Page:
Dmitry Ratushny photo
Poetry with zero explanation for its content, title, even phrases, are poems with messages, stories, philosophies, they dangle words for a temporary muse with stanzas the poet sings with verses we may or may not understand. Poetry is freedom for writers who can’t resist metaphors in literary anarchy that only guarantees the poet his poetry until he or she can’t stand their own shadow.
So why does the poet who rarely earns enough money to pay the bills deserve the gamble to earn practically nothing at all? Edgar Allan Poe was a Boston poet of gothic dreams and one-eyed cats. He published The Raven in 1845 and earned nine dollars for the gem which remains on the syllabi in American schools and other parts of the world.
Independent poets, most often anyway, do not escape the exemption of the irresistible verse. Santa Barbara poet/publisher, David Starkey, earns a living as a college professor, as well as a poet. Starkey also owns Gunpowder Press with Chryss Yost, who mainly earns a living at her career University of California Santa Barbara.
Gunpowder Press began in 2014 when an unpublished poet named David Allen Case passed unexpectedly. Case sent most of his poems by email The press holds the Barry Spacks poetry prize. The winner(s) are awarded a publishing contract with Gunpowder Press, guaranteeing the poet a full book of their very own published poetry.
However, indy poets are not alone when it comes to alternate sources of income. Poets like Jack Kerouac and Sylvia Plath—American poets of the mid-20th century—wrote novel books of prose and ubiquitous verse. Kerouac, or the Messiah of the Buddha loving beat poets, found fame with his novel, On the Road, in 1957. And Plath’s only novel, The Bell Jar—published in 1963, a month before sweet Lady Lazarus’ suicide. Both novels are generally categorized as “poetic,” by readers, critics, scholars, and of course me.
But even poets in the big leagues offer unique exceptions. T.S. Eliot, the author of a world of influential poems, like The Love Song of J. Alfred Prufrock (1915). But success didn’t stop Eliot from taking a job as a bank teller from 1917 to 1925 when his income he desired disappointed.
In all due respect, Mr. Eliot, a poet shows an indifference to topics—such as money for instance—material items almost never derail the primary interest of a poet. The next line, stanza, verse, erases the obsession we, often money—green paper with portraits of certified slave owners, lathered in poop and/or drugs—and confronts personal and world issues with a beyond-the-surface-attitude. Novel words and phrases bring solace to an aspiring poet, not a hefty bottom line.
Furthermore, over the years, this literary art form metamorphosed into a free-verse style that dominates popular poetry. Rhyming still exists in the twenty-first century, sure, and it always will, but particularly in rock and hip-hop music, rather than the typical stanza’d poem. Take Bob Dylan, who is known for his hard-to-ignore lyrics that sprouted in the 1960s. His 1966 gem, “I want you” Billboard Music listed as one of his “most beautiful lyrics”:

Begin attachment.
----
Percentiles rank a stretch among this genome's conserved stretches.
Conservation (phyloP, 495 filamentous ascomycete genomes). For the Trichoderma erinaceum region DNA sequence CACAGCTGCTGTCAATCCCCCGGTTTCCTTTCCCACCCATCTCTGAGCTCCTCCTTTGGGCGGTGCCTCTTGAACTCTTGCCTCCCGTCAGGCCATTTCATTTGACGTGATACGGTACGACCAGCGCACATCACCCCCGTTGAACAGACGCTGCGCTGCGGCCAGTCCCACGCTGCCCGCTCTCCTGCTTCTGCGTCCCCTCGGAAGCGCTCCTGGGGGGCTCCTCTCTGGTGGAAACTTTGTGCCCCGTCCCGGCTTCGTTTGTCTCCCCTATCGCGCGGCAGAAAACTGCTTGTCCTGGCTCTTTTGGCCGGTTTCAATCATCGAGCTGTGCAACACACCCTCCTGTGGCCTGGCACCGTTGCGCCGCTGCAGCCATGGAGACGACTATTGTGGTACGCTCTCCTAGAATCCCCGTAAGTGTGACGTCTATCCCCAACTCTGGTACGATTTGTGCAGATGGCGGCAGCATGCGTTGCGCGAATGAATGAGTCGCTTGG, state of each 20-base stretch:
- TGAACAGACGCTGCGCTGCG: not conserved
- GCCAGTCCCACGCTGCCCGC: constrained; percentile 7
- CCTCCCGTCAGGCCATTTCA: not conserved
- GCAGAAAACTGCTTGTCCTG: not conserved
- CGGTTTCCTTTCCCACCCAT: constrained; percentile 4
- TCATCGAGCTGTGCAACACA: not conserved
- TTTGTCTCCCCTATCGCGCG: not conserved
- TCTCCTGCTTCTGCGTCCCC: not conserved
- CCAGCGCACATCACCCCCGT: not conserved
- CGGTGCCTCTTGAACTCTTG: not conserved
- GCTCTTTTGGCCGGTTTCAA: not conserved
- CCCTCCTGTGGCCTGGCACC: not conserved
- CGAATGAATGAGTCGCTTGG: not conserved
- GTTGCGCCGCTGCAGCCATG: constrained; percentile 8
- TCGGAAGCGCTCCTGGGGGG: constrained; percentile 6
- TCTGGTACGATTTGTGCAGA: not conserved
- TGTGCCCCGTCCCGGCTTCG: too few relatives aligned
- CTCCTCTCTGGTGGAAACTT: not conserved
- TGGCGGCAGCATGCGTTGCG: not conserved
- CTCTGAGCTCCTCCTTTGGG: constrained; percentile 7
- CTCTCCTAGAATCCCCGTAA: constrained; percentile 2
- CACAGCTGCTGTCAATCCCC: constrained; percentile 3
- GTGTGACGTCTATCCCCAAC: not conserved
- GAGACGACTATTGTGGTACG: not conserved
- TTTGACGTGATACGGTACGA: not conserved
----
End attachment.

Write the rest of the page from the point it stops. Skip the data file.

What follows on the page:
The guilty undertaker sighs
The lonesome organ grinder cries
The silver saxophones say I should refuse you
The cracked bells and washed-out horns
Blow into my face with scorn
But it’s not that way, I wasn’t born to lose you
In the 21st Century, hip hop musician Kendrick Lamar impresses the world with his own raps and spoken word poetry, beats to adorn the detailed declamations. His song, Wanna Be Heard says:
That’s kinda random, but my humor sometimes
strays, like a dog in the night
Twenty-four hours in a day but only take five
to grab a pad and a pen, then send your dog
I spread love like a Hippy, but I’m a (Black)
with Jesus Christ passion, I swear on the bible
Tabernacle to all my rivals, I ain’t mad
So to make money as a poet, particularly a poet who rhymes, bears a possibility Poetry is a drug I frequently abuse like heroin melted on notebooks that lack purpose. The poet’s low-paying craft is something I don’t lose sleep over. A poet dreams truth but might not understand it themselves. And if the reader isn’t sure of what the verses say, depending on the jargon of the poet and their will to starve like dogs, poems make people see what they may not.
Jon Vreeland is a writer of prose, poetry, plays, essays and journalistic articles. His memoir “The Taste of Cigarettes: the memoir of a heroin addict” will publish May 22, 2018 on Vine Leaves Press, Australia. Vreeland lives in Santa Barbara and has two daughters, Mayzee and Scarlett. Vreeland has not touched heroin in almost 4 years. You can read more of Vreeland’s work on his website.